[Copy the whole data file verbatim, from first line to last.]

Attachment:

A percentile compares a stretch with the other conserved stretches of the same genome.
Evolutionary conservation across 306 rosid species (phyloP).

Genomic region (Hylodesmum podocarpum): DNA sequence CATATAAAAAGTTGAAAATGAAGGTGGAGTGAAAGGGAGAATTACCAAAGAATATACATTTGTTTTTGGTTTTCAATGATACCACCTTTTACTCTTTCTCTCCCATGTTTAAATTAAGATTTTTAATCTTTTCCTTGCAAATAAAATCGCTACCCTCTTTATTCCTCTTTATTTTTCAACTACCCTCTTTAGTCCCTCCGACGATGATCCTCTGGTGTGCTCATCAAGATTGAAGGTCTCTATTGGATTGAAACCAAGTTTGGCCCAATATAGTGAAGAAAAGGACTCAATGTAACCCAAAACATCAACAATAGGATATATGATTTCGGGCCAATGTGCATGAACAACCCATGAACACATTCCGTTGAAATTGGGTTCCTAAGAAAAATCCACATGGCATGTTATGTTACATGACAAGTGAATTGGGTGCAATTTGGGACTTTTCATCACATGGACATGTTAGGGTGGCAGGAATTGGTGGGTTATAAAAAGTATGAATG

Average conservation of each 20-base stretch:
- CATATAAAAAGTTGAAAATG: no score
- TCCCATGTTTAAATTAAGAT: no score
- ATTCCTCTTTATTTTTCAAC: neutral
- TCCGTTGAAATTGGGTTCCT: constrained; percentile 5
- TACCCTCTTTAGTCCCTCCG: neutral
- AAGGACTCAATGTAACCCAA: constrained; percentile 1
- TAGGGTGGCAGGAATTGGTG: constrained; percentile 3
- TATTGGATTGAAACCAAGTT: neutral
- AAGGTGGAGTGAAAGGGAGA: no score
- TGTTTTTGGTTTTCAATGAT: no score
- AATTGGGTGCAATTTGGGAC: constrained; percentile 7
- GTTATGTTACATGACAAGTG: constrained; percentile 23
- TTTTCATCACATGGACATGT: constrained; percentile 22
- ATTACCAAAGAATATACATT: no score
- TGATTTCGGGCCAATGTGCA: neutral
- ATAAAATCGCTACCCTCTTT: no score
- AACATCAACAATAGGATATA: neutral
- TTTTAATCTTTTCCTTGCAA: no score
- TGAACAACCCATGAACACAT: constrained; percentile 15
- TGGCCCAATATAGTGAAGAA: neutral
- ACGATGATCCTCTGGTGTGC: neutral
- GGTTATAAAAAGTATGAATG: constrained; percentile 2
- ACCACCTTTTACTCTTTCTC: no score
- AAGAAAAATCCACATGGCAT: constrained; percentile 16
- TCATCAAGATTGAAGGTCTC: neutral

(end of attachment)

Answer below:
A percentile compares a stretch with the other conserved stretches of the same genome.
Evolutionary conservation across 306 rosid species (phyloP).

Genomic region (Hylodesmum podocarpum): DNA sequence CATATAAAAAGTTGAAAATGAAGGTGGAGTGAAAGGGAGAATTACCAAAGAATATACATTTGTTTTTGGTTTTCAATGATACCACCTTTTACTCTTTCTCTCCCATGTTTAAATTAAGATTTTTAATCTTTTCCTTGCAAATAAAATCGCTACCCTCTTTATTCCTCTTTATTTTTCAACTACCCTCTTTAGTCCCTCCGACGATGATCCTCTGGTGTGCTCATCAAGATTGAAGGTCTCTATTGGATTGAAACCAAGTTTGGCCCAATATAGTGAAGAAAAGGACTCAATGTAACCCAAAACATCAACAATAGGATATATGATTTCGGGCCAATGTGCATGAACAACCCATGAACACATTCCGTTGAAATTGGGTTCCTAAGAAAAATCCACATGGCATGTTATGTTACATGACAAGTGAATTGGGTGCAATTTGGGACTTTTCATCACATGGACATGTTAGGGTGGCAGGAATTGGTGGGTTATAAAAAGTATGAATG

Average conservation of each 20-base stretch:
- CATATAAAAAGTTGAAAATG: no score
- TCCCATGTTTAAATTAAGAT: no score
- ATTCCTCTTTATTTTTCAAC: neutral
- TCCGTTGAAATTGGGTTCCT: constrained; percentile 5
- TACCCTCTTTAGTCCCTCCG: neutral
- AAGGACTCAATGTAACCCAA: constrained; percentile 1
- TAGGGTGGCAGGAATTGGTG: constrained; percentile 3
- TATTGGATTGAAACCAAGTT: neutral
- AAGGTGGAGTGAAAGGGAGA: no score
- TGTTTTTGGTTTTCAATGAT: no score
- AATTGGGTGCAATTTGGGAC: constrained; percentile 7
- GTTATGTTACATGACAAGTG: constrained; percentile 23
- TTTTCATCACATGGACATGT: constrained; percentile 22
- ATTACCAAAGAATATACATT: no score
- TGATTTCGGGCCAATGTGCA: neutral
- ATAAAATCGCTACCCTCTTT: no score
- AACATCAACAATAGGATATA: neutral
- TTTTAATCTTTTCCTTGCAA: no score
- TGAACAACCCATGAACACAT: constrained; percentile 15
- TGGCCCAATATAGTGAAGAA: neutral
- ACGATGATCCTCTGGTGTGC: neutral
- GGTTATAAAAAGTATGAATG: constrained; percentile 2
- ACCACCTTTTACTCTTTCTC: no score
- AAGAAAAATCCACATGGCAT: constrained; percentile 16
- TCATCAAGATTGAAGGTCTC: neutral